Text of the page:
Just in time to give us all something to debate over the holiday weekend, C‑SPAN has issued its fourth Survey of Presidential Leadership, a ranking of the nation’s former chief executives by 142 historians and experts on the presidency. Since 2000, the survey has been conducted after each presidential transition. This year’s is the first to include Donald Trump, who debuts near the bottom of the list at No. 41. (James Buchanan finished in last place, as he has in every survey.)
Americans have been scoring the performance of ex-presidents for as long as there have been ex-presidents. When George Washington died in December 1799, Congress commissioned Gen. Henry Lee to summarize his life in a eulogy. Its most famous passage was arguably the first presidential ranking:
“First in war, first in peace, and first in the hearts of his countrymen, he was second to none in the humble and endearing scenes of private life: pious, just, humane, temperate, and sincere; uniform, dignified, and commanding.”
Washington still does pretty well in the rankings. Only Abraham Lincoln edges him out to claim the top spot in C-SPAN’s tally. In fact, the top of the list tends to change very little. As in 2017, Lincoln and Washington this year are followed by the two Roosevelts, Franklin and Theodore, then by Dwight Eisenhower, Harry Truman, Thomas Jefferson, John F. Kennedy, and Ronald Reagan. Rounding out the Top 10 for the first time is Barack Obama, who took the spot from Lyndon Johnson.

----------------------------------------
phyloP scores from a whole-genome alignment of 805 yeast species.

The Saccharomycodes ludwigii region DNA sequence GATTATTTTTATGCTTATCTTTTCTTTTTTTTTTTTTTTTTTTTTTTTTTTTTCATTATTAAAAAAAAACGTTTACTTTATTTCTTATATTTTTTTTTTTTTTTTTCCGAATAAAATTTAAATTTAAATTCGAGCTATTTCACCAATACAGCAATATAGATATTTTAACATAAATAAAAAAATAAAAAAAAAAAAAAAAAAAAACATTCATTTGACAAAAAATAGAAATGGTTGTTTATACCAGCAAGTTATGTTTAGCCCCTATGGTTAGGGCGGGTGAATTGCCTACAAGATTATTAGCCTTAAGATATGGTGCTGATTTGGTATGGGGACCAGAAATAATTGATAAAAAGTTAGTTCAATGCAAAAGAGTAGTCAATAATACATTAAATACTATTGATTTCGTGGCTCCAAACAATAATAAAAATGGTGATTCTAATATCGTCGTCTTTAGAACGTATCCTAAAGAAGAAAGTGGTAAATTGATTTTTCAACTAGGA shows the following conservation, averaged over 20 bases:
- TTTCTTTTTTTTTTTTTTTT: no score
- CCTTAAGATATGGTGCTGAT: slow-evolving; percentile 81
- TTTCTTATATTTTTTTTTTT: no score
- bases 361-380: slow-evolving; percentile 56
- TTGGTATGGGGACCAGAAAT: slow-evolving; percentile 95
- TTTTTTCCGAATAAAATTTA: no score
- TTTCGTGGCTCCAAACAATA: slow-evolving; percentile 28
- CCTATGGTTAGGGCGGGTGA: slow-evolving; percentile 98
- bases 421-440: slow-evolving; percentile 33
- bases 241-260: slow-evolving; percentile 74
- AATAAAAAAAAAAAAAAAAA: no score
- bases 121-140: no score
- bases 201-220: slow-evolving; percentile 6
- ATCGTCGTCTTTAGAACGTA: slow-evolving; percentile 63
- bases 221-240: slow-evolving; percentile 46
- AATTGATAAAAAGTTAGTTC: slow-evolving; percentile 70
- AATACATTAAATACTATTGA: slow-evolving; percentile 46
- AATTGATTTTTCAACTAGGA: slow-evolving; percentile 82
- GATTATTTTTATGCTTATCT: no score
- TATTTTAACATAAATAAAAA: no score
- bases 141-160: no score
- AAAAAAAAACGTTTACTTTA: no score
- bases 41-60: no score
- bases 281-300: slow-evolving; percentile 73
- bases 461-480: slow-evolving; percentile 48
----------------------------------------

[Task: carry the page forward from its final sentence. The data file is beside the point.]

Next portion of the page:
As that list of names suggests, one significant problem with presidential rankings is a bias toward recent history. Is it really plausible that of America’s 11 best presidents, all but four were elected since the 1940s? It’s far likelier that the historians participating in the survey have intense feelings about presidents whose terms they lived through. Historians of a liberal bent may be inclined to give higher marks to FDR or Obama; those tilting rightward are more likely to admire Reagan.
To its credit, C-SPAN makes a point of including both liberals and conservatives among its roster of respondents. And its scoring system is not one-dimensional. The historians were asked to rate each president’s performance on 10 qualities of leadership, such as “economic management,” “moral authority,” “international relations,” and “pursuit of equal justice.” But those terms were not defined, leaving considerable scope for subjective judgment and debate.
Consider: Reagan reduced Americans’ tax burden, broke the back of inflation, and ushered in an economic boom, but the national debt nearly tripled on his watch: What score should he get for “economic management”? Lyndon Johnson secured passage of momentous civil rights bills while enmeshing the nation in a bitterly demoralizing Asian war: How should he be graded on “performance in the context of the times”? Obama ran for the White House as a healer who would put an end to “politics that breed division and conflict and cynicism,” yet he contributed to making political life more bitter, not less: Should he be ranked high or low on “moral authority”?
An exercise like this is obviously more art than science, and views plainly change with the passage of time. Still, it is possible to detect consensus taking shape as presidencies recede into history.